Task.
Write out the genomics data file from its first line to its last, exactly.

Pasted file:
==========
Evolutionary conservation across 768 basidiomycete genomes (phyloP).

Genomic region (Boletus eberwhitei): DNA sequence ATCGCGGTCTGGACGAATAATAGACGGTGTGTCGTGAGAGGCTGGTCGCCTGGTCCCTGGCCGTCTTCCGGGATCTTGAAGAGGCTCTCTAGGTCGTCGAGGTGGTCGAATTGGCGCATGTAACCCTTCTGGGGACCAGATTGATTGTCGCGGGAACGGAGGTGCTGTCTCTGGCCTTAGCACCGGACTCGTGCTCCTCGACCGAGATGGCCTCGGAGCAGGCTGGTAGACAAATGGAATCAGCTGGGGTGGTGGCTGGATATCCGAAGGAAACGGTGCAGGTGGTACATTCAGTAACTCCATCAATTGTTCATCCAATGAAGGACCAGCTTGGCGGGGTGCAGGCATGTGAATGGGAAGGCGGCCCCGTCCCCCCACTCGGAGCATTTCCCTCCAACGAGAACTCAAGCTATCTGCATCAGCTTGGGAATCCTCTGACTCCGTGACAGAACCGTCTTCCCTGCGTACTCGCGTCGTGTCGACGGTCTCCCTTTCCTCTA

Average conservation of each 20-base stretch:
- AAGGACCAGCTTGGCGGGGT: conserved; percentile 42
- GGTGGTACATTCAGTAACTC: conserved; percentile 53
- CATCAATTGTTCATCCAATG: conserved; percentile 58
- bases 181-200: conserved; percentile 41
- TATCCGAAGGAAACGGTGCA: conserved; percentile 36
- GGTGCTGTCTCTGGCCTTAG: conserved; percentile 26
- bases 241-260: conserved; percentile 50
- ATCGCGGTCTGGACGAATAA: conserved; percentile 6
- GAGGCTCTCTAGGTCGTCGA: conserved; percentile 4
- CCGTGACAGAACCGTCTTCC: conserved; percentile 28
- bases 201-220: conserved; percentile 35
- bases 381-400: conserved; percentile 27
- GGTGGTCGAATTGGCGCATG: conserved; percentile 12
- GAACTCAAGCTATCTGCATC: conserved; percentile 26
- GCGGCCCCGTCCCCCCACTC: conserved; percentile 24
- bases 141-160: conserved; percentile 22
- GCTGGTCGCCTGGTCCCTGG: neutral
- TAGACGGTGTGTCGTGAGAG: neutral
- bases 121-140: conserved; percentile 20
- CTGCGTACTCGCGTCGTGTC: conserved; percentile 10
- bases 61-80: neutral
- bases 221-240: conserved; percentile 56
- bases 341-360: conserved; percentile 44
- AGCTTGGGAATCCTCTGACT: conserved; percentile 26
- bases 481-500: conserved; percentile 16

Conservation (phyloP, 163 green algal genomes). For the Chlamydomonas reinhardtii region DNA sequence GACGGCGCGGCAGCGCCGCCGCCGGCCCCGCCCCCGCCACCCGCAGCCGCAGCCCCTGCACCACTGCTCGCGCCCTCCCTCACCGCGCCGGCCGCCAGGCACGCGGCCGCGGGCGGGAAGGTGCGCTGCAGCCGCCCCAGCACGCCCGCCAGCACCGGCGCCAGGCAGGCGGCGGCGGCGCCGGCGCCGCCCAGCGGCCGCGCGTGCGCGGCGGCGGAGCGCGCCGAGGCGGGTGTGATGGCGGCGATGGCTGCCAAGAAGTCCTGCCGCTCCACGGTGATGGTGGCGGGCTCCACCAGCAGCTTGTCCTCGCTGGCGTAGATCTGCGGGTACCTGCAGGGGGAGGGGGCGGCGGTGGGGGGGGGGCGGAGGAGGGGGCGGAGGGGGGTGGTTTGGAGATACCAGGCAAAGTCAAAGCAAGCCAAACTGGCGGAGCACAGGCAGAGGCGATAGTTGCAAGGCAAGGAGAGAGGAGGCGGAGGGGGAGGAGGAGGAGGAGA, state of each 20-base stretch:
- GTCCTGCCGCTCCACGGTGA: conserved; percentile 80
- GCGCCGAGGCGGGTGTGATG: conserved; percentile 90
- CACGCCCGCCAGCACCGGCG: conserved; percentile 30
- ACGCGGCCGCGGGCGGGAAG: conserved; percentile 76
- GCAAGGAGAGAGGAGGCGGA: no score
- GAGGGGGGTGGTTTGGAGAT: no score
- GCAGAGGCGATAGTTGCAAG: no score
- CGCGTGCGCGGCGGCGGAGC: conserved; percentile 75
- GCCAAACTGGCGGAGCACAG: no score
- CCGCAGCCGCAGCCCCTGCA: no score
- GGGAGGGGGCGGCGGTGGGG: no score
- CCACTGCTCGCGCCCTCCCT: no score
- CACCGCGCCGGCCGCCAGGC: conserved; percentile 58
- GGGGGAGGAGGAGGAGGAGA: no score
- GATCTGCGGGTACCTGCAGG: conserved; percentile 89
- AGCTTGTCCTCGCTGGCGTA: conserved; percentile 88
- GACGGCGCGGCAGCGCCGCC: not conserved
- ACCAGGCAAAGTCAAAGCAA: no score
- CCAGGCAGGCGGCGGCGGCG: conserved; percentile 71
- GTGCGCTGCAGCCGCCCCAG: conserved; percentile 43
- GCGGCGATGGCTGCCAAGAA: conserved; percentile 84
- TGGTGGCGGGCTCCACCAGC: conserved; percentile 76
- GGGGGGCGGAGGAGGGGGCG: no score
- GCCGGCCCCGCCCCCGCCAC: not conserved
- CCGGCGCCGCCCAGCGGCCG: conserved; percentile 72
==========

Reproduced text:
Evolutionary conservation across 768 basidiomycete genomes (phyloP).

Genomic region (Boletus eberwhitei): DNA sequence ATCGCGGTCTGGACGAATAATAGACGGTGTGTCGTGAGAGGCTGGTCGCCTGGTCCCTGGCCGTCTTCCGGGATCTTGAAGAGGCTCTCTAGGTCGTCGAGGTGGTCGAATTGGCGCATGTAACCCTTCTGGGGACCAGATTGATTGTCGCGGGAACGGAGGTGCTGTCTCTGGCCTTAGCACCGGACTCGTGCTCCTCGACCGAGATGGCCTCGGAGCAGGCTGGTAGACAAATGGAATCAGCTGGGGTGGTGGCTGGATATCCGAAGGAAACGGTGCAGGTGGTACATTCAGTAACTCCATCAATTGTTCATCCAATGAAGGACCAGCTTGGCGGGGTGCAGGCATGTGAATGGGAAGGCGGCCCCGTCCCCCCACTCGGAGCATTTCCCTCCAACGAGAACTCAAGCTATCTGCATCAGCTTGGGAATCCTCTGACTCCGTGACAGAACCGTCTTCCCTGCGTACTCGCGTCGTGTCGACGGTCTCCCTTTCCTCTA

Average conservation of each 20-base stretch:
- AAGGACCAGCTTGGCGGGGT: conserved; percentile 42
- GGTGGTACATTCAGTAACTC: conserved; percentile 53
- CATCAATTGTTCATCCAATG: conserved; percentile 58
- bases 181-200: conserved; percentile 41
- TATCCGAAGGAAACGGTGCA: conserved; percentile 36
- GGTGCTGTCTCTGGCCTTAG: conserved; percentile 26
- bases 241-260: conserved; percentile 50
- ATCGCGGTCTGGACGAATAA: conserved; percentile 6
- GAGGCTCTCTAGGTCGTCGA: conserved; percentile 4
- CCGTGACAGAACCGTCTTCC: conserved; percentile 28
- bases 201-220: conserved; percentile 35
- bases 381-400: conserved; percentile 27
- GGTGGTCGAATTGGCGCATG: conserved; percentile 12
- GAACTCAAGCTATCTGCATC: conserved; percentile 26
- GCGGCCCCGTCCCCCCACTC: conserved; percentile 24
- bases 141-160: conserved; percentile 22
- GCTGGTCGCCTGGTCCCTGG: neutral
- TAGACGGTGTGTCGTGAGAG: neutral
- bases 121-140: conserved; percentile 20
- CTGCGTACTCGCGTCGTGTC: conserved; percentile 10
- bases 61-80: neutral
- bases 221-240: conserved; percentile 56
- bases 341-360: conserved; percentile 44
- AGCTTGGGAATCCTCTGACT: conserved; percentile 26
- bases 481-500: conserved; percentile 16

Conservation (phyloP, 163 green algal genomes). For the Chlamydomonas reinhardtii region DNA sequence GACGGCGCGGCAGCGCCGCCGCCGGCCCCGCCCCCGCCACCCGCAGCCGCAGCCCCTGCACCACTGCTCGCGCCCTCCCTCACCGCGCCGGCCGCCAGGCACGCGGCCGCGGGCGGGAAGGTGCGCTGCAGCCGCCCCAGCACGCCCGCCAGCACCGGCGCCAGGCAGGCGGCGGCGGCGCCGGCGCCGCCCAGCGGCCGCGCGTGCGCGGCGGCGGAGCGCGCCGAGGCGGGTGTGATGGCGGCGATGGCTGCCAAGAAGTCCTGCCGCTCCACGGTGATGGTGGCGGGCTCCACCAGCAGCTTGTCCTCGCTGGCGTAGATCTGCGGGTACCTGCAGGGGGAGGGGGCGGCGGTGGGGGGGGGGCGGAGGAGGGGGCGGAGGGGGGTGGTTTGGAGATACCAGGCAAAGTCAAAGCAAGCCAAACTGGCGGAGCACAGGCAGAGGCGATAGTTGCAAGGCAAGGAGAGAGGAGGCGGAGGGGGAGGAGGAGGAGGAGA, state of each 20-base stretch:
- GTCCTGCCGCTCCACGGTGA: conserved; percentile 80
- GCGCCGAGGCGGGTGTGATG: conserved; percentile 90
- CACGCCCGCCAGCACCGGCG: conserved; percentile 30
- ACGCGGCCGCGGGCGGGAAG: conserved; percentile 76
- GCAAGGAGAGAGGAGGCGGA: no score
- GAGGGGGGTGGTTTGGAGAT: no score
- GCAGAGGCGATAGTTGCAAG: no score
- CGCGTGCGCGGCGGCGGAGC: conserved; percentile 75
- GCCAAACTGGCGGAGCACAG: no score
- CCGCAGCCGCAGCCCCTGCA: no score
- GGGAGGGGGCGGCGGTGGGG: no score
- CCACTGCTCGCGCCCTCCCT: no score
- CACCGCGCCGGCCGCCAGGC: conserved; percentile 58
- GGGGGAGGAGGAGGAGGAGA: no score
- GATCTGCGGGTACCTGCAGG: conserved; percentile 89
- AGCTTGTCCTCGCTGGCGTA: conserved; percentile 88
- GACGGCGCGGCAGCGCCGCC: not conserved
- ACCAGGCAAAGTCAAAGCAA: no score
- CCAGGCAGGCGGCGGCGGCG: conserved; percentile 71
- GTGCGCTGCAGCCGCCCCAG: conserved; percentile 43
- GCGGCGATGGCTGCCAAGAA: conserved; percentile 84
- TGGTGGCGGGCTCCACCAGC: conserved; percentile 76
- GGGGGGCGGAGGAGGGGGCG: no score
- GCCGGCCCCGCCCCCGCCAC: not conserved
- CCGGCGCCGCCCAGCGGCCG: conserved; percentile 72